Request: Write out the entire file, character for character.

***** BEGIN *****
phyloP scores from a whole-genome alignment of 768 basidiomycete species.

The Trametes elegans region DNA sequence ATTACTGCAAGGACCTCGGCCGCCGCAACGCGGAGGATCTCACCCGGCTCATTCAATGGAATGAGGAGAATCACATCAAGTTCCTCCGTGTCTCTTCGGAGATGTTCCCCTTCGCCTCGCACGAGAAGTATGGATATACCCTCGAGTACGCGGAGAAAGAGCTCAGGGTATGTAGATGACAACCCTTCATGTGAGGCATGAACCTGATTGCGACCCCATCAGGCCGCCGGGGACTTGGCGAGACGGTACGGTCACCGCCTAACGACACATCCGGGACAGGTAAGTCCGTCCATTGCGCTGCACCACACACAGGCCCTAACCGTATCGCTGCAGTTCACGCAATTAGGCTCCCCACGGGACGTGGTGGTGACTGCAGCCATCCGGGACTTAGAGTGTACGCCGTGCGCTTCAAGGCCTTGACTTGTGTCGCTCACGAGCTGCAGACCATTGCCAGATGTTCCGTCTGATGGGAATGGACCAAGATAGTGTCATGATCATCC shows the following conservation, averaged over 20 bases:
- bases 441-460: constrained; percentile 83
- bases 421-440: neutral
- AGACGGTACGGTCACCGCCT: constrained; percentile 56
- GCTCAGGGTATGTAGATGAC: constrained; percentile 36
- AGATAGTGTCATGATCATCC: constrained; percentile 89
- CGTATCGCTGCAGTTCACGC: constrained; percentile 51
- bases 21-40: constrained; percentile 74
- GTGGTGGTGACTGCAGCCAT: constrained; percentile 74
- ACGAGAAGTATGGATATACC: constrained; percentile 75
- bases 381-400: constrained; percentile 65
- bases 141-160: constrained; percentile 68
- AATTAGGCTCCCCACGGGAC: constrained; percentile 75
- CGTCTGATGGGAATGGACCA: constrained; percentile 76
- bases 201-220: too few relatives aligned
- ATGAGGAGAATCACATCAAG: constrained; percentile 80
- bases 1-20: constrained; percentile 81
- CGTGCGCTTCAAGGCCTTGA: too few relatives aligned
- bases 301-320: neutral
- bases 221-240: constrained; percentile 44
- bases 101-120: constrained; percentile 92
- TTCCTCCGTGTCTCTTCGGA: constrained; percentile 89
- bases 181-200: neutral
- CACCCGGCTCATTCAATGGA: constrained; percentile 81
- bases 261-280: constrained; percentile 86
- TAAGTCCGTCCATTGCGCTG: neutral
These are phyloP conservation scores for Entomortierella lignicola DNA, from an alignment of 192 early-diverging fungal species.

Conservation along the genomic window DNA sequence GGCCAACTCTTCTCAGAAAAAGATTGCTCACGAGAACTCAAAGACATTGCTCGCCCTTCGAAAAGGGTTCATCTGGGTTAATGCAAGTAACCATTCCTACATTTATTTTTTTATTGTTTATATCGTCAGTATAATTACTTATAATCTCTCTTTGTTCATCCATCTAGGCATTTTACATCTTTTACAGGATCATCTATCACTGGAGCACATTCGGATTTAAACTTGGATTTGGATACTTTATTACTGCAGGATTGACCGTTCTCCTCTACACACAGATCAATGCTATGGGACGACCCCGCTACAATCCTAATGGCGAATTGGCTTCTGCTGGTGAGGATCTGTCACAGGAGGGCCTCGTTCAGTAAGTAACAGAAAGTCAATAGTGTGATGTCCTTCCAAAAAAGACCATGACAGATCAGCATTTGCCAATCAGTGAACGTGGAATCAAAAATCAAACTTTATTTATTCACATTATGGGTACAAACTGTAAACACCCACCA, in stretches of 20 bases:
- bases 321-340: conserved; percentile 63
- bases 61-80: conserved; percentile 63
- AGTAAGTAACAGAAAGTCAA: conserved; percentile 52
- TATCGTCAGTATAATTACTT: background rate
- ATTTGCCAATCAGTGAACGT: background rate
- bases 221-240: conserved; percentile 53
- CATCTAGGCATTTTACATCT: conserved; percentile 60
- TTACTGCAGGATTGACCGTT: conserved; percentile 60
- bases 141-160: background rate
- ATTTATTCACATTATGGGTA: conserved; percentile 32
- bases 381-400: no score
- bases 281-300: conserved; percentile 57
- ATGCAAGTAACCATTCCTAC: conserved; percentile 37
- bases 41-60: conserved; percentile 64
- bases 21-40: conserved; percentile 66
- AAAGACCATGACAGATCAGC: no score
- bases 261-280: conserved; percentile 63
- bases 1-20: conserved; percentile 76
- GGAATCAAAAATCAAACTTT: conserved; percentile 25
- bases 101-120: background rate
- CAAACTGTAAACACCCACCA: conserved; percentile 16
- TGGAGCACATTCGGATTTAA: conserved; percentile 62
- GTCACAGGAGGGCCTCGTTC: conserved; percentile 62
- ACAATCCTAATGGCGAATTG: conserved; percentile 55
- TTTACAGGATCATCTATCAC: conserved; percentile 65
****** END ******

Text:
phyloP scores from a whole-genome alignment of 768 basidiomycete species.

The Trametes elegans region DNA sequence ATTACTGCAAGGACCTCGGCCGCCGCAACGCGGAGGATCTCACCCGGCTCATTCAATGGAATGAGGAGAATCACATCAAGTTCCTCCGTGTCTCTTCGGAGATGTTCCCCTTCGCCTCGCACGAGAAGTATGGATATACCCTCGAGTACGCGGAGAAAGAGCTCAGGGTATGTAGATGACAACCCTTCATGTGAGGCATGAACCTGATTGCGACCCCATCAGGCCGCCGGGGACTTGGCGAGACGGTACGGTCACCGCCTAACGACACATCCGGGACAGGTAAGTCCGTCCATTGCGCTGCACCACACACAGGCCCTAACCGTATCGCTGCAGTTCACGCAATTAGGCTCCCCACGGGACGTGGTGGTGACTGCAGCCATCCGGGACTTAGAGTGTACGCCGTGCGCTTCAAGGCCTTGACTTGTGTCGCTCACGAGCTGCAGACCATTGCCAGATGTTCCGTCTGATGGGAATGGACCAAGATAGTGTCATGATCATCC shows the following conservation, averaged over 20 bases:
- bases 441-460: constrained; percentile 83
- bases 421-440: neutral
- AGACGGTACGGTCACCGCCT: constrained; percentile 56
- GCTCAGGGTATGTAGATGAC: constrained; percentile 36
- AGATAGTGTCATGATCATCC: constrained; percentile 89
- CGTATCGCTGCAGTTCACGC: constrained; percentile 51
- bases 21-40: constrained; percentile 74
- GTGGTGGTGACTGCAGCCAT: constrained; percentile 74
- ACGAGAAGTATGGATATACC: constrained; percentile 75
- bases 381-400: constrained; percentile 65
- bases 141-160: constrained; percentile 68
- AATTAGGCTCCCCACGGGAC: constrained; percentile 75
- CGTCTGATGGGAATGGACCA: constrained; percentile 76
- bases 201-220: too few relatives aligned
- ATGAGGAGAATCACATCAAG: constrained; percentile 80
- bases 1-20: constrained; percentile 81
- CGTGCGCTTCAAGGCCTTGA: too few relatives aligned
- bases 301-320: neutral
- bases 221-240: constrained; percentile 44
- bases 101-120: constrained; percentile 92
- TTCCTCCGTGTCTCTTCGGA: constrained; percentile 89
- bases 181-200: neutral
- CACCCGGCTCATTCAATGGA: constrained; percentile 81
- bases 261-280: constrained; percentile 86
- TAAGTCCGTCCATTGCGCTG: neutral
These are phyloP conservation scores for Entomortierella lignicola DNA, from an alignment of 192 early-diverging fungal species.

Conservation along the genomic window DNA sequence GGCCAACTCTTCTCAGAAAAAGATTGCTCACGAGAACTCAAAGACATTGCTCGCCCTTCGAAAAGGGTTCATCTGGGTTAATGCAAGTAACCATTCCTACATTTATTTTTTTATTGTTTATATCGTCAGTATAATTACTTATAATCTCTCTTTGTTCATCCATCTAGGCATTTTACATCTTTTACAGGATCATCTATCACTGGAGCACATTCGGATTTAAACTTGGATTTGGATACTTTATTACTGCAGGATTGACCGTTCTCCTCTACACACAGATCAATGCTATGGGACGACCCCGCTACAATCCTAATGGCGAATTGGCTTCTGCTGGTGAGGATCTGTCACAGGAGGGCCTCGTTCAGTAAGTAACAGAAAGTCAATAGTGTGATGTCCTTCCAAAAAAGACCATGACAGATCAGCATTTGCCAATCAGTGAACGTGGAATCAAAAATCAAACTTTATTTATTCACATTATGGGTACAAACTGTAAACACCCACCA, in stretches of 20 bases:
- bases 321-340: conserved; percentile 63
- bases 61-80: conserved; percentile 63
- AGTAAGTAACAGAAAGTCAA: conserved; percentile 52
- TATCGTCAGTATAATTACTT: background rate
- ATTTGCCAATCAGTGAACGT: background rate
- bases 221-240: conserved; percentile 53
- CATCTAGGCATTTTACATCT: conserved; percentile 60
- TTACTGCAGGATTGACCGTT: conserved; percentile 60
- bases 141-160: background rate
- ATTTATTCACATTATGGGTA: conserved; percentile 32
- bases 381-400: no score
- bases 281-300: conserved; percentile 57
- ATGCAAGTAACCATTCCTAC: conserved; percentile 37
- bases 41-60: conserved; percentile 64
- bases 21-40: conserved; percentile 66
- AAAGACCATGACAGATCAGC: no score
- bases 261-280: conserved; percentile 63
- bases 1-20: conserved; percentile 76
- GGAATCAAAAATCAAACTTT: conserved; percentile 25
- bases 101-120: background rate
- CAAACTGTAAACACCCACCA: conserved; percentile 16
- TGGAGCACATTCGGATTTAA: conserved; percentile 62
- GTCACAGGAGGGCCTCGTTC: conserved; percentile 62
- ACAATCCTAATGGCGAATTG: conserved; percentile 55
- TTTACAGGATCATCTATCAC: conserved; percentile 65